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Hybrid Communities


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Tom Aageson's talking points at a 2009 Economic Development Forum on Housing

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Hybrid Communities

  1. 1. Creating Hybrid (Creative) Communities: An Economic Development Forum on Housing October 30, 2009 National Hispanic Cultural Center Albuquerque, New Mexico WAV, Historic Downtown Ventura’s $57 million state-of-the-art green community is designed for creative people and businesses. The Cultural Economy: How It Impacts Future Hybrid (Creative) Communities Presented by Tom Aageson
  2. 2. Today, let us consider three questions before us: What is the cultural economy? What are emerging trends in the cultural economy and societal trends that are related to the Cultural Economy? How do these trends impact Hybrid Communities/Creative Communities, Housing and Economic Development? 1. What is the cultural economy? The Cultural Economy is global and according to UNESCO is growing at a fast pace of 7% this decade. The common definition of the Cultural Economy includes several clusters or sectors: • Artisans • Museums • Literature: Writers and Publishers • Markets and Festivals • Visual Arts: Painting, Sculpture, • Architecture Galleries • Culinary Arts • Performing Arts: Theater, Dance, Music • Healing Arts • Film • Education: Higher Ed, Workshops • Tourism: Cultural, Creative • Media: TV, Newspapers, Radio, Web • Design: Graphic, Fashion The Cultural Economy is made up of millions of cultural workers employed in cultural enterprises both for profit and non profit. These cultural enterprises are created and driven by cultural entrepreneurs. UNM’s Bureau of Business and Economic Research reported that the economic impact of the arts and cultural industries in Santa Fe, accounted for 19% of the local Gross Domestic Product. And over 18% of city taxes are generated by the city and cultural industries. Cultural expenditures in the city were rewarded with five times the income in tax receipts. Cultural industries employment was 18% of the labor force. Most importantly we discovered that 38% of all new capital flowing into the local economy was driven by the arts and cultural industries. Nationally, the cultural workforce makes up 3-5% all of employment. Obviously places like Santa Fe, Silver City and Albuquerque have important cultural economies. The Cultural Economy, The Cultures and Globalization Series 2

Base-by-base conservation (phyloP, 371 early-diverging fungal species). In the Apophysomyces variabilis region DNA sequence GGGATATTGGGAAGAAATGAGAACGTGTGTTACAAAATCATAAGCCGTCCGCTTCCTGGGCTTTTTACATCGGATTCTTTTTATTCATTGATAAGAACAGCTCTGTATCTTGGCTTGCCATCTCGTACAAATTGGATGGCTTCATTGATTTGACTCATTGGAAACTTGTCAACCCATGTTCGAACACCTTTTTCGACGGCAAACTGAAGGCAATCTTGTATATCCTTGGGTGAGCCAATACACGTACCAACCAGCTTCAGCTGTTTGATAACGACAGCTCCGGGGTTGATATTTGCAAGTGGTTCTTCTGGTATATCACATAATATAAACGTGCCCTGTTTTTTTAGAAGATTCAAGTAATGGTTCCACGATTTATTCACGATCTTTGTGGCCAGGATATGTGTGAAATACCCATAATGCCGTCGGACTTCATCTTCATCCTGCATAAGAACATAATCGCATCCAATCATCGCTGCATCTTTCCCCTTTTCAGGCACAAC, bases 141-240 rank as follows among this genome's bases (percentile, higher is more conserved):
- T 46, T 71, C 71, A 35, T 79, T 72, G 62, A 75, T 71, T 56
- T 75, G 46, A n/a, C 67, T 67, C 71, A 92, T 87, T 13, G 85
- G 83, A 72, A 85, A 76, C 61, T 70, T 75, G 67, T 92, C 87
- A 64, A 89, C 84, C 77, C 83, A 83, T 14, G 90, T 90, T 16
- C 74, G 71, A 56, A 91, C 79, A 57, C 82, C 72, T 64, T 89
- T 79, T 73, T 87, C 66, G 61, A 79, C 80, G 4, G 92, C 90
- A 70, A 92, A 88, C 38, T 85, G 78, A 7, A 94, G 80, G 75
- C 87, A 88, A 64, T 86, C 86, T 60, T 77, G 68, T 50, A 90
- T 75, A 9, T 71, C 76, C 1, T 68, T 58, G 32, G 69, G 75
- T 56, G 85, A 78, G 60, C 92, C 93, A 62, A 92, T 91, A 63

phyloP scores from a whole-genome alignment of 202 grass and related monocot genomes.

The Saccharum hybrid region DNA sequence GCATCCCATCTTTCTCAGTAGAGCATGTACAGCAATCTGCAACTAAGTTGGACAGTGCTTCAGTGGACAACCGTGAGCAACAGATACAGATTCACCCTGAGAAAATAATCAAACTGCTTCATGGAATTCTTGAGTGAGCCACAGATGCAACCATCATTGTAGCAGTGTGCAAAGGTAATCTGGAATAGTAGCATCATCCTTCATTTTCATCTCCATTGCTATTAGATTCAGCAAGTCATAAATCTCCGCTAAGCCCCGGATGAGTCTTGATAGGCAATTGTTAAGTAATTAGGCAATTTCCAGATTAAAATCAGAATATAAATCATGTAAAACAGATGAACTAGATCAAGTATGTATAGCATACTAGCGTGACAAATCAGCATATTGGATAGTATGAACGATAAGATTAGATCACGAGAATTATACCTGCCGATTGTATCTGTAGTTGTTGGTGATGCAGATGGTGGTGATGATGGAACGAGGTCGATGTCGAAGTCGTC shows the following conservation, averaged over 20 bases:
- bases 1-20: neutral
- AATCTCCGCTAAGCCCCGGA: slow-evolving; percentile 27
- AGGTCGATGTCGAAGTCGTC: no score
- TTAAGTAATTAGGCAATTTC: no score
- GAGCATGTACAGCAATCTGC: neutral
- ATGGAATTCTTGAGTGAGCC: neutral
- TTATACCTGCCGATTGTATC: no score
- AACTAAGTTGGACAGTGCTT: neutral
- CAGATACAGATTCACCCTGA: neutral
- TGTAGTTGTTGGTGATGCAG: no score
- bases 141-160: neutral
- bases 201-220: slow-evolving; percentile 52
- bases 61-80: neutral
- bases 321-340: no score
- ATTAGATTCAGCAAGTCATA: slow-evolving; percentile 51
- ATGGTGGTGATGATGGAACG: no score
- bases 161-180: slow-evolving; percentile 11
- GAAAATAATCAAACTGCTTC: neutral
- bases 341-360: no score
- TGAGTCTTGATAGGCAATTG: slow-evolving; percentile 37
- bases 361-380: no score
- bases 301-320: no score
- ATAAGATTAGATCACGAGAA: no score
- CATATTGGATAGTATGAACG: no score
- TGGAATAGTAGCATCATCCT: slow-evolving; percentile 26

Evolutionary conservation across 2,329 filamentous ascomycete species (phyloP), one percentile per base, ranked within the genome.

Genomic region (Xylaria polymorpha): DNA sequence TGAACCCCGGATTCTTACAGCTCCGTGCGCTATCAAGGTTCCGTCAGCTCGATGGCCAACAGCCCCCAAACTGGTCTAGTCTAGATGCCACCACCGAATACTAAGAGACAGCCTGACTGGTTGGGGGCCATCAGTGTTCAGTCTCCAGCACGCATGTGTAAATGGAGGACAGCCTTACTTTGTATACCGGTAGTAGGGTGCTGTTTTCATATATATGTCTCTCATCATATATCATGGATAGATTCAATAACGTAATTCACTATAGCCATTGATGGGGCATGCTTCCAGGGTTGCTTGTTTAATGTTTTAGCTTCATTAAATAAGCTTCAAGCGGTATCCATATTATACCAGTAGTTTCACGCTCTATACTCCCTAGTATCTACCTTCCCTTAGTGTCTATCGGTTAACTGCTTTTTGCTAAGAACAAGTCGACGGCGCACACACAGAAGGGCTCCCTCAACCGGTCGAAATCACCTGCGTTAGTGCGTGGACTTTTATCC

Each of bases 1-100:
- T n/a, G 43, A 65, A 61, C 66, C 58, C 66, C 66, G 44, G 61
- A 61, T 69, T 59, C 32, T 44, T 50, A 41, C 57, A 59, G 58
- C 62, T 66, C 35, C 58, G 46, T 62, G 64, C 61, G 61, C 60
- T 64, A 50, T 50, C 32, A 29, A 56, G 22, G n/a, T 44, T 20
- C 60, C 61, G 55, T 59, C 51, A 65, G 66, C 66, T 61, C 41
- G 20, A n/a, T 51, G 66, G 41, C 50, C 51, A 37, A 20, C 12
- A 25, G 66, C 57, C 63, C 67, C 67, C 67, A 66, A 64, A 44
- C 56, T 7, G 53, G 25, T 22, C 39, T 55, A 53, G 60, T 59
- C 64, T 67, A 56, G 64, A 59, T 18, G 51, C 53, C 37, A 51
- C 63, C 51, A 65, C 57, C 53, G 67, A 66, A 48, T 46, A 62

3. 3. There have been numerous studies that measure the impact of the cultural sector in cities like Los Angeles and St. Paul and the New England region. Cultural Investment produces seven key ROI’s 1. Investment in cultural entrepreneurs and their enterprises creates jobs. 2. Investment in cultural industries creates tax revenues, often beyond government expenditures 3. Investment in cultural enterprises creates new capital in the community’s economy. 4. Investment in cultural industries creates an attractive community for investment in other sectors. 5. Investment in culture creates a vibrant community and enhances the quality of life. 6. Investment in culture creates sustainable cultural enterprises 7. Investment in culture is a catalyst for economic development. Here are a few examples of the economic impact of investment in the local Cultural Economy: Paducah, Ky. Artist Relocation Program. The city took over houses in a deteriorating but historic area. They offered the houses for $1 to artists to move to Paducah, restore the houses into live/work home-studios and live in Paducah. In less than seven years the city has developed a vibrant cultural economy with over seventy restored homes. Miami sought out the Basel Art Fair, partnering with them, and created Art Basel/ Miami held every December. Miami leveraged Basel’s solid brand in the art fair market and established itself as contemporary art city. Chattanooga, TN has begun to give incentives to artists who will move to the city. They recently reported a multi-million dollar impact in their economy because of this innovative program. Creative Britain just released a national strategy to build their Creative Economy. The plan reaches down to the elementary school system where creativity is part of the new lower grades curriculum, preparing the kids for the future global creative economy. Gothenburg, Sweden. Brew House, an artist-based incubator, is in a residential area. It houses 70 film and music cultural enterprises, the two Cultural Economy clusters they have selected to support. 3